Everybody here is worried about 2011. Two reasons.
One, the next round of elections. Uganda's president/dictator, Yoweri Museveni, has been in power nonstop since 1986. He last won re-election in 2006; he's up for re-election in early 2011.
Nobody thinks for a moment that this election will be free or fair. The last one involved the arrest of the main opposition leader for treason and rape. And Museveni has only become more authoritarian and assholic since then. (And also Uganda has discovered oil, which is a powerful incentive to stay in office.)
On the other hand, young Ugandans -- and most Ugandans are young -- are pretty sick of Museveni. So when-not-if he steals the election, it's unlikely to go over well.
That by itself would be worrisome but, hell, obnoxious government steal elections all the time. But then there's also Sudan.
Uganda's northern neighbor, the second biggest country in Africa, Sudan suffered through twenty years of civil war between the Muslim and Arab-influenced north and the mostly black and non-Muslim south. The war ended in 2006 with the signing of a peace agreement. The peace agreement did two things. One, it gave a very high degree of autonomy -- de facto independence, nearly -- to South Sudan. And two, it arranged for a referendum on independence to take place in... yes! 2011, right around the time Uganda is having its election.
Now, the central government of Sudan would be inclined to let the South go; it's a desperately poor region inhabited by people who hate the north. Except... the South has all sorts of mineral wealth. Including oil. Lots and lots of it. So nobody believes that this is going to go down easy. (It doesn't help that the central government of Sudan is a fairly vicious dictatorship run by a guy who's under indictment for genocide.)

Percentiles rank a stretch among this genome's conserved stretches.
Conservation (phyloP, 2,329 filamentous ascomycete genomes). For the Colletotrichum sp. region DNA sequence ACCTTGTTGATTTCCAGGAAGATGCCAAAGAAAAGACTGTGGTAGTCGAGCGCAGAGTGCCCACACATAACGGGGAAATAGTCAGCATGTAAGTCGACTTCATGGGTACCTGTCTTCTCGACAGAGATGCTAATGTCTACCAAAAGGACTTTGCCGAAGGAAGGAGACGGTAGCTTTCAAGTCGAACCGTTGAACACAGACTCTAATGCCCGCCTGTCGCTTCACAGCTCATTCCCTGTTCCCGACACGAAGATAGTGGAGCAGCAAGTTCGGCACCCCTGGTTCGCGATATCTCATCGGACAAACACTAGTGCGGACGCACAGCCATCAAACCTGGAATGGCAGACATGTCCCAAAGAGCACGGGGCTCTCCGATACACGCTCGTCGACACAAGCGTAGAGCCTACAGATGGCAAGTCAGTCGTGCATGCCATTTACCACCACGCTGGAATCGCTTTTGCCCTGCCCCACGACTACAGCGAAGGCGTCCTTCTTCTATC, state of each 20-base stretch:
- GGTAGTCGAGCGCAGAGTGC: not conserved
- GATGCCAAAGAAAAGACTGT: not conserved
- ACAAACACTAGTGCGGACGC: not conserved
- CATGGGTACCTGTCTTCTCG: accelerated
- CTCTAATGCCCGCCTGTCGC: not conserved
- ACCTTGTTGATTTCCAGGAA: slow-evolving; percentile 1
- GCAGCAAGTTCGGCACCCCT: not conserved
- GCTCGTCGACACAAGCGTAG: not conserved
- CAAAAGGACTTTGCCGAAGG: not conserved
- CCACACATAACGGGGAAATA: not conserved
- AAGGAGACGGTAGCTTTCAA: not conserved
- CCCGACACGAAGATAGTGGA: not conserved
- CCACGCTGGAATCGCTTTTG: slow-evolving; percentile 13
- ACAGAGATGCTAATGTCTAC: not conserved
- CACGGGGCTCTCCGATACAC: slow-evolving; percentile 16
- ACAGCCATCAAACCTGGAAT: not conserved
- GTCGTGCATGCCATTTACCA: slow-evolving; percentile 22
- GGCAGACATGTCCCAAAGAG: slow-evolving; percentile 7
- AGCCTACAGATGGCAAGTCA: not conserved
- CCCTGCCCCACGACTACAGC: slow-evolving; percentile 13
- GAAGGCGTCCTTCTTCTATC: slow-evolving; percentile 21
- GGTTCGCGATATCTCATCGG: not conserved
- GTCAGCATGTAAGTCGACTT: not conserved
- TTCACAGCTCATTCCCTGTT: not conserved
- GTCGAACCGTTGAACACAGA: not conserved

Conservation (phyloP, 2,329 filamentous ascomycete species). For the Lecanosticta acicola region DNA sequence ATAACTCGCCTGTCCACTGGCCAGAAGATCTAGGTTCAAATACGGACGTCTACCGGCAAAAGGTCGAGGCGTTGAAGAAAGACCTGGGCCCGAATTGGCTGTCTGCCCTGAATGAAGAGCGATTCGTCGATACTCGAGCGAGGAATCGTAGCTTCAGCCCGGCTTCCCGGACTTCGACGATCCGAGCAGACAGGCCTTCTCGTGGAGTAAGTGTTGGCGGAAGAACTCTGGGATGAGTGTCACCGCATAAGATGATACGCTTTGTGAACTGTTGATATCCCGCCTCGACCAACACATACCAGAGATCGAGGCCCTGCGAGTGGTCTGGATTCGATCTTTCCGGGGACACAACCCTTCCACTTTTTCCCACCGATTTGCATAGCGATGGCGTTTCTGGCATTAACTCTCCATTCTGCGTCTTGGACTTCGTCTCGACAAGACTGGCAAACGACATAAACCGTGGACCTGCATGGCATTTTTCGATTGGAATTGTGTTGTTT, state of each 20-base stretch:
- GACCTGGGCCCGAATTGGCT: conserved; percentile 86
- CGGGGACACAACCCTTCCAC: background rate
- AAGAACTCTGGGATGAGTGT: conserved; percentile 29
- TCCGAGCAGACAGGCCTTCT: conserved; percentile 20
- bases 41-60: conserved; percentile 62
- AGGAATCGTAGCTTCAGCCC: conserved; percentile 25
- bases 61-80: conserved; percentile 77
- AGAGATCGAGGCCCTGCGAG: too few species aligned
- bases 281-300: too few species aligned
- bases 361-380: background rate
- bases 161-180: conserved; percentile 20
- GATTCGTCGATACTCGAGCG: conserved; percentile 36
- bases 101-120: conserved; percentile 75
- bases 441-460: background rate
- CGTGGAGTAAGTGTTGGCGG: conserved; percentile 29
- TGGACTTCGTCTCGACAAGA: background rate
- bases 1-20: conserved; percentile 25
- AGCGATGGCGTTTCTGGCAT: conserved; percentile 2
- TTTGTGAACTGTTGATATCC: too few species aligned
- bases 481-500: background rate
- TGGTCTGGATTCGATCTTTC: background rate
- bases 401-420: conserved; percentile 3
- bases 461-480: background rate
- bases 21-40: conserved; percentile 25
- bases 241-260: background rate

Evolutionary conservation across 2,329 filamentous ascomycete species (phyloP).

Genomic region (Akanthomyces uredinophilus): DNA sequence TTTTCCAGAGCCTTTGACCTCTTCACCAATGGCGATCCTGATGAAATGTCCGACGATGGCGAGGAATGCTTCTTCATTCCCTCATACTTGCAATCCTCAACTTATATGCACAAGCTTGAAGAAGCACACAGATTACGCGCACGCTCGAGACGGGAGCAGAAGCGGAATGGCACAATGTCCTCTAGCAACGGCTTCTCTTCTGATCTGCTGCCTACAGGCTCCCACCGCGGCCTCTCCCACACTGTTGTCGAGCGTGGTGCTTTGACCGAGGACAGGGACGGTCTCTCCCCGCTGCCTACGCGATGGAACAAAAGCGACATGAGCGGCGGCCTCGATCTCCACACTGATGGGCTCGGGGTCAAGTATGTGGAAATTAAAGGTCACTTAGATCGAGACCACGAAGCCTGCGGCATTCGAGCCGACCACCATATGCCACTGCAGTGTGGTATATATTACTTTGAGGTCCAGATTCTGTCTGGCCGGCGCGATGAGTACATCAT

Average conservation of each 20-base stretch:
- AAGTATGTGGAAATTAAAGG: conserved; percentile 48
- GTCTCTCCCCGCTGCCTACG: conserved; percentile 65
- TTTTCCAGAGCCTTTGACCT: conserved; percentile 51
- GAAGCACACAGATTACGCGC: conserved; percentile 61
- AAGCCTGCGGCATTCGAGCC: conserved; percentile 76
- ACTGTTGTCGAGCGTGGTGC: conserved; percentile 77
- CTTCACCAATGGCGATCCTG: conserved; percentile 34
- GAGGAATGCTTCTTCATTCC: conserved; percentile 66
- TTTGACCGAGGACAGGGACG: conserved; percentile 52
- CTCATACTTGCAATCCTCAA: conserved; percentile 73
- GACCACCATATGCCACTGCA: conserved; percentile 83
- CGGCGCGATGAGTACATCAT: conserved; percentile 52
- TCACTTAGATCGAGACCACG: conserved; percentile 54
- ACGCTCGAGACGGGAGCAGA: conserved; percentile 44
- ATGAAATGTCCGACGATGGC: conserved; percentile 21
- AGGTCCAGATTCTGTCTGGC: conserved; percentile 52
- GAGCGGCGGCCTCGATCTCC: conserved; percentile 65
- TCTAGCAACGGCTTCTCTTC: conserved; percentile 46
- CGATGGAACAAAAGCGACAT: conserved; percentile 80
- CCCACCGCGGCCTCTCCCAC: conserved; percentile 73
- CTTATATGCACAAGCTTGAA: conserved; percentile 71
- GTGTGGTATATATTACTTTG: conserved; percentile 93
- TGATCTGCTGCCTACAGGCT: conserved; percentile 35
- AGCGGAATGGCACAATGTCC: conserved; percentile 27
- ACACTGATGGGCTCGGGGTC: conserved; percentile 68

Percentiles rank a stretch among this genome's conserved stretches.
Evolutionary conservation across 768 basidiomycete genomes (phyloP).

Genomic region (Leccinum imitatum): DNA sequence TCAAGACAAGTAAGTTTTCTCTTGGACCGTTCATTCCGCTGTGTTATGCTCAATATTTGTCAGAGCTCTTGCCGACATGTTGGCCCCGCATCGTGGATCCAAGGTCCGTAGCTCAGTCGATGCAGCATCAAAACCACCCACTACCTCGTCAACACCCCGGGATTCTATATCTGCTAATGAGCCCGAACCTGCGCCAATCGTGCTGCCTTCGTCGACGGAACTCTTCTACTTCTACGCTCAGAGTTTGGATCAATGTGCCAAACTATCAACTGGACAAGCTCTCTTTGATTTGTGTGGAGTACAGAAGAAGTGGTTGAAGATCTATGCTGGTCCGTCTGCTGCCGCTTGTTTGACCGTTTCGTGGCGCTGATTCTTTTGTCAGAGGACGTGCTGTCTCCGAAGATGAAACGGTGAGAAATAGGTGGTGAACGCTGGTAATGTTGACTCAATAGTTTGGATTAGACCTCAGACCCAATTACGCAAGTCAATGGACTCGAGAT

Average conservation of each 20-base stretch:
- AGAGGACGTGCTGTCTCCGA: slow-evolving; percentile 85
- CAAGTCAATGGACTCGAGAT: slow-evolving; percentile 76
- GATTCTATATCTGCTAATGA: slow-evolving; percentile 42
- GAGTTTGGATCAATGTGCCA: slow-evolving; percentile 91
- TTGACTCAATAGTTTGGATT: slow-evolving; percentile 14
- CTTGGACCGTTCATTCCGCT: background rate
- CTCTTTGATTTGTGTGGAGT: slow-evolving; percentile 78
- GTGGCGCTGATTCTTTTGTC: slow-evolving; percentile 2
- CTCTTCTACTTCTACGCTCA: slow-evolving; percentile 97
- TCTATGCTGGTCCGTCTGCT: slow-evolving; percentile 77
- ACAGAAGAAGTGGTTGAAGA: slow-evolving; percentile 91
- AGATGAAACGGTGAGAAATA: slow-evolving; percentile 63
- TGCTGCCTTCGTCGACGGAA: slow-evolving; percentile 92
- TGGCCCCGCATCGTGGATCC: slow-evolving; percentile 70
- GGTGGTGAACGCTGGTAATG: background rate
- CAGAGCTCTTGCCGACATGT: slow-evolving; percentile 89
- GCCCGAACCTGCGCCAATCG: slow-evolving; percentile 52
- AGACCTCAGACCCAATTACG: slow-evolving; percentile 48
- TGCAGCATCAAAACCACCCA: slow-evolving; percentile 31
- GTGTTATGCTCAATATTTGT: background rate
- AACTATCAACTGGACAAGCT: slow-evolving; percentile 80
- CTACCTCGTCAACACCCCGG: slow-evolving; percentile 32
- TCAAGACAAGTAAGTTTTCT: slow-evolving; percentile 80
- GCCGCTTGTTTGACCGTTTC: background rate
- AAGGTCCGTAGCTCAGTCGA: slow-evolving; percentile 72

Further: there won't be one, but two referenda. One will be for most of South Sudan. The other will be for Abiye Province, which lies on the border between North and South and -- you guessed it -- contains most of the oil. Assuming the South votes for independence, the Abiye vote is sure to be disputed by the losing side. So there's a real possibility of a no-kidding shooting war. South Sudan seems to be building up a substantial force of tanks (via Lawyers, Guns and Money); presumably the north is doing much the same.
To make matters worse, there's a connection between the two. Northern Uganda, next to Sudan, is ethnically and culturally closer to South Sudan than it is to the rest of Uganda. And the north hates Yoweri Museveni. To make a long story short, Museveni came to power after the overthrow of the evil dictator, Milton Obote. (Obote had come to power by overthrowing the much more evil dictator, Idi Amin.) Obote was from the north, so Museveni has always been suspicious of the north, and hasn't treated it well. The north, in turn, has given rise to a couple of armed separatist movements, most notably the grotesque Lords Resistance Army. Even northerners who don't support the LRA or anything like it are not fans of Museveni. He's not going to get many votes up there. And when he steals the election, the north is going to be particularly pissed.
So, it's very easy to imagine a conflict in Sudan spreading south to northern Uganda. And the one-two punch of the Ugandan election plus the Sudanese referendum is going to make things all the more interesting.
Here in Kampala? I'm already hearing people using "2011" as shorthand for all this. It's a little worrisome.